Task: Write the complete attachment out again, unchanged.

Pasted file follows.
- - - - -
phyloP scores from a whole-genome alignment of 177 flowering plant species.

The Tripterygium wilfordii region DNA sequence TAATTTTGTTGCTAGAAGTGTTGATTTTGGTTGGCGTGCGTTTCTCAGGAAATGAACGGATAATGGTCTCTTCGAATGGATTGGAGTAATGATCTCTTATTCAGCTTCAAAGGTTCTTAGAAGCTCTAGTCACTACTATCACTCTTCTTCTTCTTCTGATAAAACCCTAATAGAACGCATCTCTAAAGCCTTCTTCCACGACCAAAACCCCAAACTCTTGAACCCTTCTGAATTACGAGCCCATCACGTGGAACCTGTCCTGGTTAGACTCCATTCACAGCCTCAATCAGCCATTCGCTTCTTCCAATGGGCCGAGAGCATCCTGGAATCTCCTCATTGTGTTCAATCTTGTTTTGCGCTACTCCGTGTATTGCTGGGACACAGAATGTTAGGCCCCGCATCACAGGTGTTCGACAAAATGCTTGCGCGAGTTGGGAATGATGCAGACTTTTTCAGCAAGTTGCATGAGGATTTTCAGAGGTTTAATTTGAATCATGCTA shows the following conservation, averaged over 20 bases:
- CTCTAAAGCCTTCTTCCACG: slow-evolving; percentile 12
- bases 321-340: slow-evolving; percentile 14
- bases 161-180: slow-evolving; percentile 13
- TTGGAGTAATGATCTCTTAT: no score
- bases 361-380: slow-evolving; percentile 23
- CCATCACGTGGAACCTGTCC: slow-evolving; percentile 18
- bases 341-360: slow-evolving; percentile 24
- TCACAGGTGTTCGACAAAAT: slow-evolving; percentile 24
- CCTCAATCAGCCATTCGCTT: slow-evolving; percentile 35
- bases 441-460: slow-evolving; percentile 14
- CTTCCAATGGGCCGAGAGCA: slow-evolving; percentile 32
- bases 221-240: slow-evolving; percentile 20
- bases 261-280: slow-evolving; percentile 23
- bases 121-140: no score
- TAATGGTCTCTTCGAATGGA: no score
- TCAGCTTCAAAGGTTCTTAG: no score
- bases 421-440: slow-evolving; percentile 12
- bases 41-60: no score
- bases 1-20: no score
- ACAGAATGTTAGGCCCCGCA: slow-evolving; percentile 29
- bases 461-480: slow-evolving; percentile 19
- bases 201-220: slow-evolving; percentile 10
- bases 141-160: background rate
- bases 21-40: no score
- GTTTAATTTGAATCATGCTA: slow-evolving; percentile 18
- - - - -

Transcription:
phyloP scores from a whole-genome alignment of 177 flowering plant species.

The Tripterygium wilfordii region DNA sequence TAATTTTGTTGCTAGAAGTGTTGATTTTGGTTGGCGTGCGTTTCTCAGGAAATGAACGGATAATGGTCTCTTCGAATGGATTGGAGTAATGATCTCTTATTCAGCTTCAAAGGTTCTTAGAAGCTCTAGTCACTACTATCACTCTTCTTCTTCTTCTGATAAAACCCTAATAGAACGCATCTCTAAAGCCTTCTTCCACGACCAAAACCCCAAACTCTTGAACCCTTCTGAATTACGAGCCCATCACGTGGAACCTGTCCTGGTTAGACTCCATTCACAGCCTCAATCAGCCATTCGCTTCTTCCAATGGGCCGAGAGCATCCTGGAATCTCCTCATTGTGTTCAATCTTGTTTTGCGCTACTCCGTGTATTGCTGGGACACAGAATGTTAGGCCCCGCATCACAGGTGTTCGACAAAATGCTTGCGCGAGTTGGGAATGATGCAGACTTTTTCAGCAAGTTGCATGAGGATTTTCAGAGGTTTAATTTGAATCATGCTA shows the following conservation, averaged over 20 bases:
- CTCTAAAGCCTTCTTCCACG: slow-evolving; percentile 12
- bases 321-340: slow-evolving; percentile 14
- bases 161-180: slow-evolving; percentile 13
- TTGGAGTAATGATCTCTTAT: no score
- bases 361-380: slow-evolving; percentile 23
- CCATCACGTGGAACCTGTCC: slow-evolving; percentile 18
- bases 341-360: slow-evolving; percentile 24
- TCACAGGTGTTCGACAAAAT: slow-evolving; percentile 24
- CCTCAATCAGCCATTCGCTT: slow-evolving; percentile 35
- bases 441-460: slow-evolving; percentile 14
- CTTCCAATGGGCCGAGAGCA: slow-evolving; percentile 32
- bases 221-240: slow-evolving; percentile 20
- bases 261-280: slow-evolving; percentile 23
- bases 121-140: no score
- TAATGGTCTCTTCGAATGGA: no score
- TCAGCTTCAAAGGTTCTTAG: no score
- bases 421-440: slow-evolving; percentile 12
- bases 41-60: no score
- bases 1-20: no score
- ACAGAATGTTAGGCCCCGCA: slow-evolving; percentile 29
- bases 461-480: slow-evolving; percentile 19
- bases 201-220: slow-evolving; percentile 10
- bases 141-160: background rate
- bases 21-40: no score
- GTTTAATTTGAATCATGCTA: slow-evolving; percentile 18